• Being top baboon costs males their longevity

    7 days ago - By ScienceDaily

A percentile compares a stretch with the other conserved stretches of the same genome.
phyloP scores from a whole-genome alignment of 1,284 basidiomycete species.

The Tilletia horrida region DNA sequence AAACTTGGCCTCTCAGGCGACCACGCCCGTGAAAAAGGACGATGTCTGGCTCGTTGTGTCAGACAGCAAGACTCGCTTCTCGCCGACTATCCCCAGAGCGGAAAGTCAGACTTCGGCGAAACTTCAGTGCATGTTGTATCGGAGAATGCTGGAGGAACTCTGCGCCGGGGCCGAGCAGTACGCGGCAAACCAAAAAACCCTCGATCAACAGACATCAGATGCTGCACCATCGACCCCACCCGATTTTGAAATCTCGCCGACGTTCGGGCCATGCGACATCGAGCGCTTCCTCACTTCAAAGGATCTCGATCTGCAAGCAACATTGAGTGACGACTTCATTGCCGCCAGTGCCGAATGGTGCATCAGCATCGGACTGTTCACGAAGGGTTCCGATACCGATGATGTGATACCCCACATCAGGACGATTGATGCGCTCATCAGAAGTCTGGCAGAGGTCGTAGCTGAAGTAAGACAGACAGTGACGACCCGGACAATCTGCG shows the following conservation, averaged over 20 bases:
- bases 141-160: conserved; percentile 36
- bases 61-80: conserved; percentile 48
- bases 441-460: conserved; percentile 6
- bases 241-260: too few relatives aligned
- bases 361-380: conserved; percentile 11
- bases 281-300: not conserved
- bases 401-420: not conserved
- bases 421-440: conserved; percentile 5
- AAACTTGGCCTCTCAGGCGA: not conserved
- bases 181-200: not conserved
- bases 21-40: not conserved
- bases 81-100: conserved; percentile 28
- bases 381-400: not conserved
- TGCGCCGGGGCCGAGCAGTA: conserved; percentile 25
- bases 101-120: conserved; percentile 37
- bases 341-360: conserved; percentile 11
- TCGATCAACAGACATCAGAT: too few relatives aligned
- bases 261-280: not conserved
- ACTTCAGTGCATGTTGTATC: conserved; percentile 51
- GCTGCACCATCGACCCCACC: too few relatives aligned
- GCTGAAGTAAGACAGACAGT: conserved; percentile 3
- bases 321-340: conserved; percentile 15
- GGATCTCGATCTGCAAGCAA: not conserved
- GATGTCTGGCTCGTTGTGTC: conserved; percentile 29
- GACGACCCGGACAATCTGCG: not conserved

A male baboon's social dominance requires constant physical defense and leaves its mark on his genes. Tracing the activity of 500 methylation sites on the baboon genome, a team of researchers working with the famous Amboseli baboon troop has found that the dominant males trade longevity for fecundity. The dominant males get more babies, but they have fewer years. If a male drops in social status, his estimated rate of aging drops as well.
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